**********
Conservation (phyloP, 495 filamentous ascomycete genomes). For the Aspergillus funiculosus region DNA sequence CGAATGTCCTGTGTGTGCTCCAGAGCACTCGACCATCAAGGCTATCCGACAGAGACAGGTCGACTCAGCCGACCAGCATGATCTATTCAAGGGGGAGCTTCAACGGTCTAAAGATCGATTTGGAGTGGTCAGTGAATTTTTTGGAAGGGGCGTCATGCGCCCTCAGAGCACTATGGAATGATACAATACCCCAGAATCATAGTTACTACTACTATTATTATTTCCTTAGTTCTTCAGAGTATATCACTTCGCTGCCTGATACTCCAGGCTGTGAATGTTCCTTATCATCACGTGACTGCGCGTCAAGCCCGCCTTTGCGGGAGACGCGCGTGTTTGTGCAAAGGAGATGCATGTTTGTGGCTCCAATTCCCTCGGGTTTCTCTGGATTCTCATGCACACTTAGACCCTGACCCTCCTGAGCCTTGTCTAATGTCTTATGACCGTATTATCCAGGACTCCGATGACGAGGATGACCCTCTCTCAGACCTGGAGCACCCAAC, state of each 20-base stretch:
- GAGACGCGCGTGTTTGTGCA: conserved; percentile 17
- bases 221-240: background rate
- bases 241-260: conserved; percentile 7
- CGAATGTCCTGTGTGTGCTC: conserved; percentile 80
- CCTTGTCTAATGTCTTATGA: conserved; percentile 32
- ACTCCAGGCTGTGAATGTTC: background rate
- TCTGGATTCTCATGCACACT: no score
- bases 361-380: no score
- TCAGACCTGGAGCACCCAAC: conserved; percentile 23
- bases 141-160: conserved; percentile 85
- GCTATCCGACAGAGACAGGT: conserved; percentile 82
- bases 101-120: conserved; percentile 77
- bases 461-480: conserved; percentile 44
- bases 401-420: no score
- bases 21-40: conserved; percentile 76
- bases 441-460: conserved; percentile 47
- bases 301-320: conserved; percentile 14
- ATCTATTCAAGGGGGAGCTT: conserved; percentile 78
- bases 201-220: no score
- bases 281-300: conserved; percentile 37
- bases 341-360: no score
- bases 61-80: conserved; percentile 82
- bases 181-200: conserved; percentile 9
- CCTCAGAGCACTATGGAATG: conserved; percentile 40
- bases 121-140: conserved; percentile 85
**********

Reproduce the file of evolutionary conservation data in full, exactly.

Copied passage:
Conservation (phyloP, 495 filamentous ascomycete genomes). For the Aspergillus funiculosus region DNA sequence CGAATGTCCTGTGTGTGCTCCAGAGCACTCGACCATCAAGGCTATCCGACAGAGACAGGTCGACTCAGCCGACCAGCATGATCTATTCAAGGGGGAGCTTCAACGGTCTAAAGATCGATTTGGAGTGGTCAGTGAATTTTTTGGAAGGGGCGTCATGCGCCCTCAGAGCACTATGGAATGATACAATACCCCAGAATCATAGTTACTACTACTATTATTATTTCCTTAGTTCTTCAGAGTATATCACTTCGCTGCCTGATACTCCAGGCTGTGAATGTTCCTTATCATCACGTGACTGCGCGTCAAGCCCGCCTTTGCGGGAGACGCGCGTGTTTGTGCAAAGGAGATGCATGTTTGTGGCTCCAATTCCCTCGGGTTTCTCTGGATTCTCATGCACACTTAGACCCTGACCCTCCTGAGCCTTGTCTAATGTCTTATGACCGTATTATCCAGGACTCCGATGACGAGGATGACCCTCTCTCAGACCTGGAGCACCCAAC, state of each 20-base stretch:
- GAGACGCGCGTGTTTGTGCA: conserved; percentile 17
- bases 221-240: background rate
- bases 241-260: conserved; percentile 7
- CGAATGTCCTGTGTGTGCTC: conserved; percentile 80
- CCTTGTCTAATGTCTTATGA: conserved; percentile 32
- ACTCCAGGCTGTGAATGTTC: background rate
- TCTGGATTCTCATGCACACT: no score
- bases 361-380: no score
- TCAGACCTGGAGCACCCAAC: conserved; percentile 23
- bases 141-160: conserved; percentile 85
- GCTATCCGACAGAGACAGGT: conserved; percentile 82
- bases 101-120: conserved; percentile 77
- bases 461-480: conserved; percentile 44
- bases 401-420: no score
- bases 21-40: conserved; percentile 76
- bases 441-460: conserved; percentile 47
- bases 301-320: conserved; percentile 14
- ATCTATTCAAGGGGGAGCTT: conserved; percentile 78
- bases 201-220: no score
- bases 281-300: conserved; percentile 37
- bases 341-360: no score
- bases 61-80: conserved; percentile 82
- bases 181-200: conserved; percentile 9
- CCTCAGAGCACTATGGAATG: conserved; percentile 40
- bases 121-140: conserved; percentile 85